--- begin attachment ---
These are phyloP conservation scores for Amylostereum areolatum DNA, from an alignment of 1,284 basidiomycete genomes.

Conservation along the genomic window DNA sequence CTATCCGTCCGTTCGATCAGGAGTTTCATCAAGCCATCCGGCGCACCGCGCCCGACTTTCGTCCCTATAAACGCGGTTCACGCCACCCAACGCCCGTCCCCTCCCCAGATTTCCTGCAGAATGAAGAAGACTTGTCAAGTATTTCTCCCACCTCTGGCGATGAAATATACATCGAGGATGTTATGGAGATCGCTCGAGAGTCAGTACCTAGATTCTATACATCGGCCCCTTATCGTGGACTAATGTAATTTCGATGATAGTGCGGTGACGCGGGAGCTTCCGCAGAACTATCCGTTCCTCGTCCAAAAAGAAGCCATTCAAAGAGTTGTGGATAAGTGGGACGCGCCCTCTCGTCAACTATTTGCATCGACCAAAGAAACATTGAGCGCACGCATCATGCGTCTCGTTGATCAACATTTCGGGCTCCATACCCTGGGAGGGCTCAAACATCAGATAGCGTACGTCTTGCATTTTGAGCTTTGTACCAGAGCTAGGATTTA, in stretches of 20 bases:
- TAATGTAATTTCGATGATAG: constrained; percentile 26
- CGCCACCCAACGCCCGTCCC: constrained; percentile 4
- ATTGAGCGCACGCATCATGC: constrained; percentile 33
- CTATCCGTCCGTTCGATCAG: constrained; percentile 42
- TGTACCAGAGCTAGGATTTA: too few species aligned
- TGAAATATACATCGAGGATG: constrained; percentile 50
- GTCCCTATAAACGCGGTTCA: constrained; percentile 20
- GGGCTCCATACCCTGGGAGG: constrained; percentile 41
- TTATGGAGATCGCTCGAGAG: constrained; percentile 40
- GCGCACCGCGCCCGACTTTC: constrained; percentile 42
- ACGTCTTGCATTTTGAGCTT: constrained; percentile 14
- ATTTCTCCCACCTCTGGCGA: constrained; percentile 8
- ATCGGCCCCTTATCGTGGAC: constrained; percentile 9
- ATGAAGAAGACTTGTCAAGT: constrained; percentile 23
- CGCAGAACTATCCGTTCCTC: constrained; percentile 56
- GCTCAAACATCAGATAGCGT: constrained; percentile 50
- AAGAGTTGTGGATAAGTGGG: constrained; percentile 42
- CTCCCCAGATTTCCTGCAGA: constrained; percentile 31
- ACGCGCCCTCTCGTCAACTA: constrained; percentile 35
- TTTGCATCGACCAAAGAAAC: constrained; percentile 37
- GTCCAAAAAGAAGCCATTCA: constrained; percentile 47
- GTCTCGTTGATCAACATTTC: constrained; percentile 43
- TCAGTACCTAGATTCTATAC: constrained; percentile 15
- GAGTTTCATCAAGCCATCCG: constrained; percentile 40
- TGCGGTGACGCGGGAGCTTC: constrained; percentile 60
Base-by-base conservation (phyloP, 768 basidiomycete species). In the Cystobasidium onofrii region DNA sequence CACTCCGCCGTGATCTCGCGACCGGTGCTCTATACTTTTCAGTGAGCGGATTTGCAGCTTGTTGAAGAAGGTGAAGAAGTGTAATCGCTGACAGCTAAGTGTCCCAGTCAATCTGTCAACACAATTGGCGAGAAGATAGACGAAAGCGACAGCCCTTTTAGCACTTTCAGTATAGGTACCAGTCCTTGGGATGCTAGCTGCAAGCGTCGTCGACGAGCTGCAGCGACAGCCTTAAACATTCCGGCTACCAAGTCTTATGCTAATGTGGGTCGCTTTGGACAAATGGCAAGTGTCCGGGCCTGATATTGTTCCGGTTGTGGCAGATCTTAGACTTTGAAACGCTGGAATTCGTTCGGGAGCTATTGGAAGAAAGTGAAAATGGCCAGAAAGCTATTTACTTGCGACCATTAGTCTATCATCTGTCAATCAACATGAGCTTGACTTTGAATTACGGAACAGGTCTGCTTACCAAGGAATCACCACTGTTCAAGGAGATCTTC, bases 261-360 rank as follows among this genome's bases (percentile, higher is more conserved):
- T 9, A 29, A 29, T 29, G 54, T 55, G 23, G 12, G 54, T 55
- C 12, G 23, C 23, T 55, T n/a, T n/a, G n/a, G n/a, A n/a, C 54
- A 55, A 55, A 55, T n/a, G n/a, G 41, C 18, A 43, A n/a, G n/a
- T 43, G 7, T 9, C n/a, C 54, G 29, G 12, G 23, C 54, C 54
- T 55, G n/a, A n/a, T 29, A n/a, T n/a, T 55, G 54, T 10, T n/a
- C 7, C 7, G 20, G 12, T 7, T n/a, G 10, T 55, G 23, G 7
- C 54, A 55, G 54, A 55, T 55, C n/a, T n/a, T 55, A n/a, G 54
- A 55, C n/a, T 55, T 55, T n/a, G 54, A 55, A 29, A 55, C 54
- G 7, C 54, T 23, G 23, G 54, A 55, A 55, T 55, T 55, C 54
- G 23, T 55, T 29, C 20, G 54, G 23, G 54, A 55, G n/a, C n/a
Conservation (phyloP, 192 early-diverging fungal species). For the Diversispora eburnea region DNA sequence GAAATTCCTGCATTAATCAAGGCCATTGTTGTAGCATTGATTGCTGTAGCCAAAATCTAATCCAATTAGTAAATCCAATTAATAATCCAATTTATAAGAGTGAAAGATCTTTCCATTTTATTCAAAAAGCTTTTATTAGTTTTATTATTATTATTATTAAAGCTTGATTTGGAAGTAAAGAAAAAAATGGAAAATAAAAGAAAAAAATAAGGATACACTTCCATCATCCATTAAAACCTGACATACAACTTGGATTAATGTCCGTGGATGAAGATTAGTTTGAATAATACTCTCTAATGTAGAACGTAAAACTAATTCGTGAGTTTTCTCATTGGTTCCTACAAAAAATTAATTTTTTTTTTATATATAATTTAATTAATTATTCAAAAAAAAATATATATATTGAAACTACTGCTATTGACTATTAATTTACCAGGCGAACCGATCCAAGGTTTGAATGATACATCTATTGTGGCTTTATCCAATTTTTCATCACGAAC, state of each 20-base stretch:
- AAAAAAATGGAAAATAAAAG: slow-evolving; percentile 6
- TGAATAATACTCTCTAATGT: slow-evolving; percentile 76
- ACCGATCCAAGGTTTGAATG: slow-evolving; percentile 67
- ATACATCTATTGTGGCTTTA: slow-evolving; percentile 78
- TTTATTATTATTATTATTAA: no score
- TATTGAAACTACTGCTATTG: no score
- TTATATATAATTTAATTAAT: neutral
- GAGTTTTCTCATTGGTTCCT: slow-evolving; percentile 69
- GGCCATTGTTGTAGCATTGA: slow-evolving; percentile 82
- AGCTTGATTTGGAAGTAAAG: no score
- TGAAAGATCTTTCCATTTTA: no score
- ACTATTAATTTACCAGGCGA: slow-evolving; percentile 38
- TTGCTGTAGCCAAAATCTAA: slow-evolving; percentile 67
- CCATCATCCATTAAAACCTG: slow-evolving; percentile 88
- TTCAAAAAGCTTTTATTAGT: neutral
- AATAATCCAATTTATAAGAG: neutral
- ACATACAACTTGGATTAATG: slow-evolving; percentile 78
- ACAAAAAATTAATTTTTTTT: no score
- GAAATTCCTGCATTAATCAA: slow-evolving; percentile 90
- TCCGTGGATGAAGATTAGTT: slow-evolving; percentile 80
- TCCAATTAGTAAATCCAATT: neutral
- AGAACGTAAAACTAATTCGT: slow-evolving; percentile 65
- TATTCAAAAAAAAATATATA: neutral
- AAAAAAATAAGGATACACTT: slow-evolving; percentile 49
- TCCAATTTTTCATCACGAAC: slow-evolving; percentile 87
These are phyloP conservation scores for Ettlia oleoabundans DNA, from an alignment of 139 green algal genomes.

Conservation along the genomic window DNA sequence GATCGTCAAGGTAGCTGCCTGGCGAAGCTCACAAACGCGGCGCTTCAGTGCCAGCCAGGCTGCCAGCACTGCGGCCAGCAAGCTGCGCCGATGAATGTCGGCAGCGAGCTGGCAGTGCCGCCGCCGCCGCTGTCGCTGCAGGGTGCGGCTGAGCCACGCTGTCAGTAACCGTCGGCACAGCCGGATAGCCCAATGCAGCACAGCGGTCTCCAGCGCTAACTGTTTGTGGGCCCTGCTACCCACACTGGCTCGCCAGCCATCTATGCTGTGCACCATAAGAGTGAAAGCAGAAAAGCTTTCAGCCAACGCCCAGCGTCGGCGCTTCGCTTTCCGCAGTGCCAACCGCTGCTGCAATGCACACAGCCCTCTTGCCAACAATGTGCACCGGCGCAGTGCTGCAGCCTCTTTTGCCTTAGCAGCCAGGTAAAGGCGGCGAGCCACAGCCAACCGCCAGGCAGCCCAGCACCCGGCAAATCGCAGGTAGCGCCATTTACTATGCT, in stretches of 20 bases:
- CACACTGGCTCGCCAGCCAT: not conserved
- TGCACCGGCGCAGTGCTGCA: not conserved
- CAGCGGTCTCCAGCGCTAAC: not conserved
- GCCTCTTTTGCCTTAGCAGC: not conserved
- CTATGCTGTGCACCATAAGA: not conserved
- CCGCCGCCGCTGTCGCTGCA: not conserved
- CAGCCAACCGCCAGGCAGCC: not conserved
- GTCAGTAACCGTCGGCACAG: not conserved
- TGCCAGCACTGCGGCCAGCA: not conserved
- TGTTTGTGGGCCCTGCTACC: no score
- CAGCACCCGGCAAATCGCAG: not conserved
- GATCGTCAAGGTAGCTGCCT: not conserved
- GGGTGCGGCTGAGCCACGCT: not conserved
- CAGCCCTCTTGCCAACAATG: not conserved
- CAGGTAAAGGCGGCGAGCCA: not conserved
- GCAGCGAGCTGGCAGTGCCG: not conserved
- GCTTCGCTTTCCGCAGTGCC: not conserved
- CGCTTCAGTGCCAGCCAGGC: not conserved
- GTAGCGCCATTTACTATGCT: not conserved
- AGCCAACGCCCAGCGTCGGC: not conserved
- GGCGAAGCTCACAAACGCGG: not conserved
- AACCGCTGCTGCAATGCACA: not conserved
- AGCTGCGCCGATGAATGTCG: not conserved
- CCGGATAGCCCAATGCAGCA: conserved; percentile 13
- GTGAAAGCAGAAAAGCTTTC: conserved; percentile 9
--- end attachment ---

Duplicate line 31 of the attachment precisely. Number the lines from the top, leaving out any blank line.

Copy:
- A 55, A 55, A 55, T n/a, G n/a, G 41, C 18, A 43, A n/a, G n/a